I want to congratulate Gulf Insider on arranging a great day at Sheikh Khalifa Park in Hidd in December with MeetUp Bahrain. I took my children and it was just a wonderful day. Well done for doing it and when will be the next one? John, Bahrain

Thanks John, we were very happy with the way things turned out. The next event will be at the end of March and we will keep you posted. – Ed

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Issue 107

Islamic Banking

World Islamic Banking Conference in Bahrain

Compliment! Just a quick email to compliment you. I moved to Bahrain in October and was delighted to discover your magazine Gulf Insider on the table of my Dentist waiting room. I was impressed how professional is the writing and how it stands out amongst other titles. Since then I buy it every month. I particularly like the way you put serious news in the first half and the ‘lifestyle’ type of stuff at the back. Keep up the good work. Willem, Bahrain

Bahrain

Real Estate Report

Men’s Fashion

Boggi Milano

Interview with

H.E. Saeed Abdul Jalil Al Fahim Chairman of the Board – International Investment Bank

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GulfInsider The Arabian Review

Issue 106

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Need for Dialogue

UAE

A brief guide to Queensland, Australia On a personal note I laughed out loud when I read last month’s (January 2014) travel article on Brisbane and Queensland and the writers critic of the modern ‘art’ at Brisbane’s Gallery of Modern Art. I have not visited the gallery in question but have looked around others and am always surprised how such, often beautifully designed buildings, exhibit what can only be described as modern rubbish. Well done the writer of this article for pointing out that ‘the emperor has no clothes’! Isa, - a REAL ART lover!

Passports for Expats

GCC Telecoms

Dwindling Profits

If your photos of Bahrain and the region are good enough, they could be published in Gulf Insider/Areej/Bahrain Confidential magazines. Each month we publish the most impressive images we receive and give full credit to the photographer.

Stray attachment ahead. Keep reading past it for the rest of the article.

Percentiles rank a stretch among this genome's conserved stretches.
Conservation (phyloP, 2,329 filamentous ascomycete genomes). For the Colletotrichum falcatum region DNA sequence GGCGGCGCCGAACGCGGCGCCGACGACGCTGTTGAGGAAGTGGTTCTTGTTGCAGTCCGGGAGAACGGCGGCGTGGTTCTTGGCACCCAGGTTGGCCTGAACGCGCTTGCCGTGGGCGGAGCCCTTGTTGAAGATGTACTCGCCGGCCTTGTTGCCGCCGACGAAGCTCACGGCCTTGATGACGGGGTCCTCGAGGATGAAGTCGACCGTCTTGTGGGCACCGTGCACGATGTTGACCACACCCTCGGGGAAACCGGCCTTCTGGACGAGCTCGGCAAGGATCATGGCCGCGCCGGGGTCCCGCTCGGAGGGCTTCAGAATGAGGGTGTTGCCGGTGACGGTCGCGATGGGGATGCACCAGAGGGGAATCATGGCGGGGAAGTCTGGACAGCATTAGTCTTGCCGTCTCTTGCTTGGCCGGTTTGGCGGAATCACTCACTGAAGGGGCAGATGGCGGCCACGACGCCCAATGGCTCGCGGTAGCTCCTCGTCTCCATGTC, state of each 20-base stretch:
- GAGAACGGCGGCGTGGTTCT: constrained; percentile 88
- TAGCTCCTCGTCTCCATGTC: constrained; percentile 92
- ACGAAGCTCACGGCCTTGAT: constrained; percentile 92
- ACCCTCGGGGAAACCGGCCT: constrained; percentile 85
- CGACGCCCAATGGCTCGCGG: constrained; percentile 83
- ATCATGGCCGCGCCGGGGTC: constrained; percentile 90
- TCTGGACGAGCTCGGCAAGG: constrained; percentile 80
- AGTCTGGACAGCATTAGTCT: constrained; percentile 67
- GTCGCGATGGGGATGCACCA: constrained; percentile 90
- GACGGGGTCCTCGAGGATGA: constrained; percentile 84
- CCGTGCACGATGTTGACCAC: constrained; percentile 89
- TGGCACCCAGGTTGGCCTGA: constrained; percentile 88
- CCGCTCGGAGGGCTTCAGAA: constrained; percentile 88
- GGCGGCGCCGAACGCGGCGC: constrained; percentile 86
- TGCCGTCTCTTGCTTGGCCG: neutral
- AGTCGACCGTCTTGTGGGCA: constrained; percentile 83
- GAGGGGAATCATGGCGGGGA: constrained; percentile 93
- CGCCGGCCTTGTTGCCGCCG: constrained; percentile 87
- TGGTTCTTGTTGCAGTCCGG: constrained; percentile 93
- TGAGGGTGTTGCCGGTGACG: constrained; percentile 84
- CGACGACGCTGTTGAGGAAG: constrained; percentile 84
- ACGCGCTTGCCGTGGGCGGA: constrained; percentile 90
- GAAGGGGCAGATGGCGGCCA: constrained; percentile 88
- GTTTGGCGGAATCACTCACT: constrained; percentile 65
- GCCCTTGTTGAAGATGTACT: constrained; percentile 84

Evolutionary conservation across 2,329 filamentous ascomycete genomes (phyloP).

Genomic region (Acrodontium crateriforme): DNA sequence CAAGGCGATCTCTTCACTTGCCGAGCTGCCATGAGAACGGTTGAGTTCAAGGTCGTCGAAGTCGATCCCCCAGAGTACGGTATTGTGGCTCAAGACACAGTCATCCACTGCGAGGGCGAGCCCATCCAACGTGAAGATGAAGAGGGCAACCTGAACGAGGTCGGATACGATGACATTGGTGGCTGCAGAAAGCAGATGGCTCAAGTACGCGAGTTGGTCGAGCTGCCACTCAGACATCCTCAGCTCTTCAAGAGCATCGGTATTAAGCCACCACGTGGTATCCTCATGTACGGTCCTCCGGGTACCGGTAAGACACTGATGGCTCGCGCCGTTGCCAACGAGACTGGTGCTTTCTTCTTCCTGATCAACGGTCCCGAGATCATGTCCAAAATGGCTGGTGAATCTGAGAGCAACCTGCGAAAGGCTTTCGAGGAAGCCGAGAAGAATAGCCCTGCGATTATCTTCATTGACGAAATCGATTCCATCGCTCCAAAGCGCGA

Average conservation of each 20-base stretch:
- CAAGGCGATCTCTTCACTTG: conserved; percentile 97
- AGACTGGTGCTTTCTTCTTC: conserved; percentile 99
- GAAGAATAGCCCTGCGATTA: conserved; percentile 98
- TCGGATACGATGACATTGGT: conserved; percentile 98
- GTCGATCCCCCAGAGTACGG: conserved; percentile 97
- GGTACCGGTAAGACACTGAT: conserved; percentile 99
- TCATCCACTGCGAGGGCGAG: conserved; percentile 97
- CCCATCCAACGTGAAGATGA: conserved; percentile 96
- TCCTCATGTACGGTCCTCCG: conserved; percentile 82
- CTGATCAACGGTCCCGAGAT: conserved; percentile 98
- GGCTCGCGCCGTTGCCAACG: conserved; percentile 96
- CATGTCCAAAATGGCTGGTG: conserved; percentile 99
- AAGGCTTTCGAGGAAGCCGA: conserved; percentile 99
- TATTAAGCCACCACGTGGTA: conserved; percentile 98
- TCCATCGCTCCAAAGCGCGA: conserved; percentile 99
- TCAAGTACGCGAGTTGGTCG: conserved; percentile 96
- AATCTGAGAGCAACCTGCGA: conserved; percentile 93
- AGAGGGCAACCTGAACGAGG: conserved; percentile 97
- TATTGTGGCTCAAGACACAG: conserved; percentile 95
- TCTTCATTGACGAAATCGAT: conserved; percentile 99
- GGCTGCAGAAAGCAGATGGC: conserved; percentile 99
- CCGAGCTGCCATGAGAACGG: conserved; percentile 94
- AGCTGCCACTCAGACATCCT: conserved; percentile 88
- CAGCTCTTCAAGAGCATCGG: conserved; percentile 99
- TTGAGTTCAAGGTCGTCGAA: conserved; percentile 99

Bahrain …

BREAKING NEWS

The internet, blogs, and the accent of fast but false news

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Images must be at least 1mb and can be e-mailed to submissions@ArabianMagazines.com with the subject ‘PHOTO’.


Bahrain

NEW’S ROUND-UP

With Muslim Brotherhood crushed, Egypt sets sights on Hamas

Qatar residents may feel pinch as inflation soars With a GDP per capita of USD 102,000+, Qatar is plagued by rising inflationary pressures that could threaten standard of living of its population.Going forward, inflation in Qatar is set to rise from 4.2% in 2014 to 4.6% in 2015, buoyed largely by a tightening property market, according to a January report on the Gulf country by EIU.“Inflation is expected to pick up from 2014 onwards. Qatar has got off to a slow start on major infrastructure works, which will hamper government efforts to coordinate dozens of infrastructure and real estate projects with the aim of avoiding supply-chain bottlenecks,” EIU noted. Aside from rising house costs, the intelligence company has attributed Qatar’s inflationary concerns to growing population and a tighter house supply market. Inflation, it predicted, will continue to surge in the coming years. “Inflation will increase further to an annual average of 5.3% in 2016-18 as high liquidity persists, population growth continues, major construction projects pick up pace and supply in the housing market tightens. Rising global non-oil commodity prices in 2017-18 will also add to the inflationary pressures,” the EIU report mentioned.